Building a open source graphics library from scratch

Started by Felipe de Andrade Neves Lavratti January 3, 2014
For those interested in embedded open source projects,

I've written a small graphics library to run in small MCUs, the project is
called Marsh and is hosted on github.

https://github.com/felipe-lavratti/marsh

Marsh has the following features already:
- Framebuffer based
- Draw images, icons, rectangles and texts.
- Has a widget base class that implements polymorphism in strict C.

The project has a linux GDK framebuffer simulation where you can run the
GUI on a linux window for testing propose.

Anyone needing further information, please ask.

At.
--
Skype: felipeanl

An Engineer's Guide to the LPC2100 Series

>
> I've written a small graphics library to run in small MCUs, the
> project is called Marsh and is hosted on github.
>
> https://github.com/felipe-lavratti/marsh
>
> Marsh has the following features already:
> - Framebuffer based
> - Draw images, icons, rectangles and texts.
> - Has a widget base class that implements polymorphism in strict C.
Hi Felipe

I have done something similar some time ago. What I did not find
anywhere was a simple and goofd algorithm to draw a circle with a given
line width. Did you find something like that?

Wouter
>
With antialiasing? No. The algorithms are too expansive. The approach I
predicted is to the user provide his illustrations in bmp or not compressed
png format when antialiasing is fundamental. I implemented an icon drawing
algorithm where antialiasing is faked by an alpha blending.

Circles without antialiasing on the March works nice with you use square
pen widths (1, 2, 4, 9). The algorithm is that one found on Wikipedia.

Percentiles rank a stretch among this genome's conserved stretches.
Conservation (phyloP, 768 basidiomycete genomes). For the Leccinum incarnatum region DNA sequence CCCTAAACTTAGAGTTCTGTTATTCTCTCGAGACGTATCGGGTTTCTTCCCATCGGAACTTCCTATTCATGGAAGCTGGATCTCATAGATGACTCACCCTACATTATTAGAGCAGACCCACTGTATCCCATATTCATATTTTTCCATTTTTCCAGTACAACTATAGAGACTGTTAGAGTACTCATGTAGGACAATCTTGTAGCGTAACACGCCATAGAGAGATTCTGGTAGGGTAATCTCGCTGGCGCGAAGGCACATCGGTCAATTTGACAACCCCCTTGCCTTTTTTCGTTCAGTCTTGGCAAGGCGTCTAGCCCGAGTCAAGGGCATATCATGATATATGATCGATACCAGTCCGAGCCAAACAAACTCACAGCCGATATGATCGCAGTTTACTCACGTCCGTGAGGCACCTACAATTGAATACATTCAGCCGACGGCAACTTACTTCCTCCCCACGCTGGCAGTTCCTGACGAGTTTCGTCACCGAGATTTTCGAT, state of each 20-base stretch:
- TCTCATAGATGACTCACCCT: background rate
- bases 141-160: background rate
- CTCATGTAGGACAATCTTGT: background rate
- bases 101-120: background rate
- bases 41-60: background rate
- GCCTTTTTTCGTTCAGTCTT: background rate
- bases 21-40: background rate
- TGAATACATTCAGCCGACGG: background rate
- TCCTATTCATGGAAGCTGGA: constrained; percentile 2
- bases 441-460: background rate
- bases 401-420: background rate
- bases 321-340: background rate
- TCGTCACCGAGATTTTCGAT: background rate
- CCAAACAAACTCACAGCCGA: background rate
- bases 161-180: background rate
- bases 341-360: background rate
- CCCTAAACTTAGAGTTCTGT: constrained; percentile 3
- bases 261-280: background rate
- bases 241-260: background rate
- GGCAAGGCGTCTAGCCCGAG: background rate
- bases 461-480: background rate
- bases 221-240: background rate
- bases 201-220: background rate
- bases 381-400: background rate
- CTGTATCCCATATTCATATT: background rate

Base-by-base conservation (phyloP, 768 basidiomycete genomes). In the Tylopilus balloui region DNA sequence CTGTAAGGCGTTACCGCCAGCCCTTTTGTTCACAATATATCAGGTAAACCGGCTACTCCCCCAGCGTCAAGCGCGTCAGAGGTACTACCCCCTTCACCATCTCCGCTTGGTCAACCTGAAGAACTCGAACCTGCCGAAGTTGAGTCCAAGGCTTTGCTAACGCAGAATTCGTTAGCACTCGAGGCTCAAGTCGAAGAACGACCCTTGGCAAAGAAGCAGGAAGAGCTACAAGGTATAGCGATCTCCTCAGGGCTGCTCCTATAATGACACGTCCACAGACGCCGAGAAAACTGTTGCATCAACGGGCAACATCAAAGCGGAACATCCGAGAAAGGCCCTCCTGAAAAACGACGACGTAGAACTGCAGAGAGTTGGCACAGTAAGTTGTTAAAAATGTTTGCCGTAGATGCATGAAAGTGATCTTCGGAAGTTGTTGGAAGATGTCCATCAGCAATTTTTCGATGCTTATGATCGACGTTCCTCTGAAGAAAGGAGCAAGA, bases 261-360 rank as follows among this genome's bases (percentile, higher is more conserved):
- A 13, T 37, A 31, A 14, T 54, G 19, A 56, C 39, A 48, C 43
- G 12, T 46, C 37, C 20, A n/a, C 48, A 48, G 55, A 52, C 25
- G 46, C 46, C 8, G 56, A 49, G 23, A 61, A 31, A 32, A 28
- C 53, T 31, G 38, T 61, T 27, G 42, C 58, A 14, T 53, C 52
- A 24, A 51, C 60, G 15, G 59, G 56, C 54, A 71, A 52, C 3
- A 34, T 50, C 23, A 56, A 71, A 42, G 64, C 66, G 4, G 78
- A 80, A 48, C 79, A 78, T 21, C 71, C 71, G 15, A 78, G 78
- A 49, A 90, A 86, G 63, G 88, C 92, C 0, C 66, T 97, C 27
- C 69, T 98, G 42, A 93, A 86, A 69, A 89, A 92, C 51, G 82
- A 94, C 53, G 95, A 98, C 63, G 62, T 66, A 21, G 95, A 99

Em sexta-feira, 3 de janeiro de 2014, Wouter van Ooijen escreveu:

>
> I've written a small graphics library to run in small MCUs, the project is
> called Marsh and is hosted on github.
>
> https://github.com/felipe-lavratti/marsh
>
> Marsh has the following features already:
> - Framebuffer based
> - Draw images, icons, rectangles and texts.
> - Has a widget base class that implements polymorphism in strict C.
> Hi Felipe
>
> I have done something similar some time ago. What I did not find anywhere
> was a simple and goofd algorithm to draw a circle with a given line width.
> Did you find something like that?
>
> Wouter
>
>
>
--
Skype: felipeanl
---In l..., wrote:

Hi Felipe

I have done something similar some time ago. What I did not find anywhere was a simple and goofd algorithm to draw a circle with a given line width. Did you find something like that?

Wouter

Look up Bresenham's Circle Algorithm e.g.

http://www.ecse.rpi.edu/~wrf/Research/Short_Notes/bresenham.html http://www.ecse.rpi.edu/~wrf/Research/Short_Notes/bresenham.html

Regards,

Chris

Chris Burrows
CFB Software

http://www.astrobe.com http://www.astrobe.com/
c...@internode.on.net schreef op 03-Jan-14 10:42 PM:
> ---In l..., wrote:
>
>>
> Hi Felipe
>
> I have done something similar some time ago. What I did not find
> anywhere was a simple and goofd algorithm to draw a circle with a
> given line width. Did you find something like that?
>
> Wouter
> Look up Bresenham's Circle Algorithm e.g.

Ik know how to draw a circle. I'd like to know how to draw a decent
circle *with a given line width*.

Wouter
On 3 Jan 2014, at 22:04, Wouter van Ooijen wrote:

> c...@internode.on.net schreef op 03-Jan-14 10:42 PM:
>> ---In l..., wrote:
>>>
>> Hi Felipe
>>
>> I have done something similar some time ago. What I did not find anywhere was a simple and goofd algorithm to draw a circle with a given line width. Did you find something like that?
>>
>> Wouter
>>
>> Look up Bresenham's Circle Algorithm e.g.
>>
>>
>> Ik know how to draw a circle. I'd like to know how to draw a decent circle *with a given line width*.
>

Possibly the easiest method is to run two DDAs in parallel, one that inscribes the inner part radius of the circle and one that inscribes the outer radius of the circle.